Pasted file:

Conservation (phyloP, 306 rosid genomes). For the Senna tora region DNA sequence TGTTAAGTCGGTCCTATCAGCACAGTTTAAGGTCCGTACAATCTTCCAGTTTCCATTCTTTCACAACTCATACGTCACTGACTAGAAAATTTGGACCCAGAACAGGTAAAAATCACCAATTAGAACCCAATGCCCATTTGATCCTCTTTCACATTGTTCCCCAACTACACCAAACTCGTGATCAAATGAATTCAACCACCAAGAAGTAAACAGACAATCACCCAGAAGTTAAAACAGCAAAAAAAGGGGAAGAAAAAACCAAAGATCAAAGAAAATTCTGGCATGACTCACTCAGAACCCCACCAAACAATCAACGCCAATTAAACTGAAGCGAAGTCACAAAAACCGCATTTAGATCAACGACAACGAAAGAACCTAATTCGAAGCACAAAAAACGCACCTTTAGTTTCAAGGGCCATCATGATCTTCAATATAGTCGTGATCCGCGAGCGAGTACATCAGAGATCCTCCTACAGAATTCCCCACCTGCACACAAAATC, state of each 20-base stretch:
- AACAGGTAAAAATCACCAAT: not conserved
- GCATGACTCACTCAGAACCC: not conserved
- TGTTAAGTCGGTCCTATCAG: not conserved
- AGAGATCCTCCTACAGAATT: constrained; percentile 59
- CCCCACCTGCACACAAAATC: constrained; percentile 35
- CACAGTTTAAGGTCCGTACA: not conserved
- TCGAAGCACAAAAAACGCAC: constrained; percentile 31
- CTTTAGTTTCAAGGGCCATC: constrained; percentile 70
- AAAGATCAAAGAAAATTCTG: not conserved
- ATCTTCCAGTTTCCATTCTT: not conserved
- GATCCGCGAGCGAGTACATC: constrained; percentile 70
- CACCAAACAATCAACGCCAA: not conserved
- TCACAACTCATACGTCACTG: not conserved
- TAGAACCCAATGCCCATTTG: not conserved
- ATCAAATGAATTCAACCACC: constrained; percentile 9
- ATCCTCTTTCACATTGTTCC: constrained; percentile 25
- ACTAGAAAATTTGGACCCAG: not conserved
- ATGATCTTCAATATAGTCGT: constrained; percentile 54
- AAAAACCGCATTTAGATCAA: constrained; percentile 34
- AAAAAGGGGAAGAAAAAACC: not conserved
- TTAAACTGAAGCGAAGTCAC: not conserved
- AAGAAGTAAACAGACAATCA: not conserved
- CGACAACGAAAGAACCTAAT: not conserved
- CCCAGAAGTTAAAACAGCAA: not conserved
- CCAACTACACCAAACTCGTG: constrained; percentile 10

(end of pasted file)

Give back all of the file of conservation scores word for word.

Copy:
Conservation (phyloP, 306 rosid genomes). For the Senna tora region DNA sequence TGTTAAGTCGGTCCTATCAGCACAGTTTAAGGTCCGTACAATCTTCCAGTTTCCATTCTTTCACAACTCATACGTCACTGACTAGAAAATTTGGACCCAGAACAGGTAAAAATCACCAATTAGAACCCAATGCCCATTTGATCCTCTTTCACATTGTTCCCCAACTACACCAAACTCGTGATCAAATGAATTCAACCACCAAGAAGTAAACAGACAATCACCCAGAAGTTAAAACAGCAAAAAAAGGGGAAGAAAAAACCAAAGATCAAAGAAAATTCTGGCATGACTCACTCAGAACCCCACCAAACAATCAACGCCAATTAAACTGAAGCGAAGTCACAAAAACCGCATTTAGATCAACGACAACGAAAGAACCTAATTCGAAGCACAAAAAACGCACCTTTAGTTTCAAGGGCCATCATGATCTTCAATATAGTCGTGATCCGCGAGCGAGTACATCAGAGATCCTCCTACAGAATTCCCCACCTGCACACAAAATC, state of each 20-base stretch:
- AACAGGTAAAAATCACCAAT: not conserved
- GCATGACTCACTCAGAACCC: not conserved
- TGTTAAGTCGGTCCTATCAG: not conserved
- AGAGATCCTCCTACAGAATT: constrained; percentile 59
- CCCCACCTGCACACAAAATC: constrained; percentile 35
- CACAGTTTAAGGTCCGTACA: not conserved
- TCGAAGCACAAAAAACGCAC: constrained; percentile 31
- CTTTAGTTTCAAGGGCCATC: constrained; percentile 70
- AAAGATCAAAGAAAATTCTG: not conserved
- ATCTTCCAGTTTCCATTCTT: not conserved
- GATCCGCGAGCGAGTACATC: constrained; percentile 70
- CACCAAACAATCAACGCCAA: not conserved
- TCACAACTCATACGTCACTG: not conserved
- TAGAACCCAATGCCCATTTG: not conserved
- ATCAAATGAATTCAACCACC: constrained; percentile 9
- ATCCTCTTTCACATTGTTCC: constrained; percentile 25
- ACTAGAAAATTTGGACCCAG: not conserved
- ATGATCTTCAATATAGTCGT: constrained; percentile 54
- AAAAACCGCATTTAGATCAA: constrained; percentile 34
- AAAAAGGGGAAGAAAAAACC: not conserved
- TTAAACTGAAGCGAAGTCAC: not conserved
- AAGAAGTAAACAGACAATCA: not conserved
- CGACAACGAAAGAACCTAAT: not conserved
- CCCAGAAGTTAAAACAGCAA: not conserved
- CCAACTACACCAAACTCGTG: constrained; percentile 10